Based on what criteria do you choose the projects that are funded? 

The projects go through a very rigorous selection process, and each fund has slightly different criteria, due to the nature of the different thematics. Across all the funds, though, we’re looking for ideas that are forward-thinking, that are pushing the envelope. We privilege ideas that are developed in consultation with communities, that respond to a demonstrable need, and that are also feasible. As with anything truly innovative, not all our projects will deliver the expected results – but all of them deliver new information, new ideas. It’s an iterative process, and we select projects whose benefits to communities are clear and which have the potential to change UNHCR organizational practice for good. 

The Digital Inclusion Fund supported 19 Indigenous artisans to complete training to access online marketplaces. ©UNHCR
The Digital Inclusion Fund supported 19 Indigenous artisans to complete training to access online marketplaces. ©UNHCR
What are the projects that you’re most excited about? 

There are so many! But if I had to just choose a few, I’d say that I’m very excited about a large-scale data project underway design a prototype data-driven early warning system for forced displacement. That project is being run by UNHCR’s Division of Emergency, Security and Supply. If successful and brought to scale, it will be game-changing for UNHCR’s preparedness, improving our anticipation of and response to complex emergencies. I am also looking forward to the results of a few innovation projects we are running that tackle digital skills and explore online livelihoods/job opportunities for Refugees and displaced people! Another thing I’m really thrilled about are the many projects supported through the Innovation, Environment and Resilience Fund that are employing Indigenous ideas, techniques, and worldviews to deliver rich co-benefits for displaced people and the environments they live in. Finally, the incredible response to the inaugural Refugee-led Innovation Fund is something I am so proud of. It’s really inspiring to see so many brilliant organizations led by displaced and stateless people who are already doing incredible work to bring lasting positive change to their communities. These projects are addressing relationships with host communities; they’re supporting food security and livelihoods; they’re doing things like training women in aquaponics, to bring new skills and new jobs and new food sources to camp settings – really remarkable approaches to the challenges these organizations have identified. Being able to support that work is a real privilege. In sum, we are excited!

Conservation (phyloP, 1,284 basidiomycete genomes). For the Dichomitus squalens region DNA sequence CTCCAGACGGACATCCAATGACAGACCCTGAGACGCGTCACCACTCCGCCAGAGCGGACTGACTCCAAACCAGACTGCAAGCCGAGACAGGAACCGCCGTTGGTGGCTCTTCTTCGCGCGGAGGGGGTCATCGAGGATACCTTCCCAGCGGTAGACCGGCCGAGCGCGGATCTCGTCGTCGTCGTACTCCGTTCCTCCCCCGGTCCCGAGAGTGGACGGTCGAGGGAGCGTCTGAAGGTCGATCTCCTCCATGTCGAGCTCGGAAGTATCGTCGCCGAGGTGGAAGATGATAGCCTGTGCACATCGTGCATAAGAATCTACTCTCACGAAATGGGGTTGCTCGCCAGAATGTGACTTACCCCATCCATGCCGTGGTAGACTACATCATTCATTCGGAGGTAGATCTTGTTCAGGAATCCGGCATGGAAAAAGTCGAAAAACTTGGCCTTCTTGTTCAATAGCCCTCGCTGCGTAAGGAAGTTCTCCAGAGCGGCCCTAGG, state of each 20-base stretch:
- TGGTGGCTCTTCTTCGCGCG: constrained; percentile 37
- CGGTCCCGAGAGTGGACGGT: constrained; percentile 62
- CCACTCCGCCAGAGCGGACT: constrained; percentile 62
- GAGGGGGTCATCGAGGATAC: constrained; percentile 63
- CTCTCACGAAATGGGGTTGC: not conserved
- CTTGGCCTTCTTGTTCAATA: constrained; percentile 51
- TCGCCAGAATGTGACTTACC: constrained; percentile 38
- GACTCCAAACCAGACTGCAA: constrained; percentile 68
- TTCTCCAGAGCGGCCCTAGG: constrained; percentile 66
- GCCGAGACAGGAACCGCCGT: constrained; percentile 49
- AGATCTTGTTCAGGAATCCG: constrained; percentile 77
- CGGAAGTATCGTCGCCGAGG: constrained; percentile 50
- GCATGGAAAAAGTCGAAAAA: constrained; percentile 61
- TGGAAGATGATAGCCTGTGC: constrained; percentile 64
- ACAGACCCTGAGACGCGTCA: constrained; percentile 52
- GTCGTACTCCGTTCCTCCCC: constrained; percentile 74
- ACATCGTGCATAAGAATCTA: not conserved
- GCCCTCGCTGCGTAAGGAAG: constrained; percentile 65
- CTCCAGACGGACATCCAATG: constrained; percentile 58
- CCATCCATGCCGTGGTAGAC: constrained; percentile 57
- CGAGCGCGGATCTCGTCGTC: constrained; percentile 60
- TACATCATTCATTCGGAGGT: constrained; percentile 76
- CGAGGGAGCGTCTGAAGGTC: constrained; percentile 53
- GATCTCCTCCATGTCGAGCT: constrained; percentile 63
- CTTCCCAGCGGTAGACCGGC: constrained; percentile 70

UNHCR’s Innovation service is committed to bringing about positive change for people forced to flee through novel ideas, and this wouldn’t be possible without the knowledge and skills of its staff as well as the hundreds of brilliant candidates presenting their projects each year. The service’s incentive on innovation through funding and technical support as well as an environment for experimentation across the organisation ultimately enables UNHCR to deliver its mandate more effectively.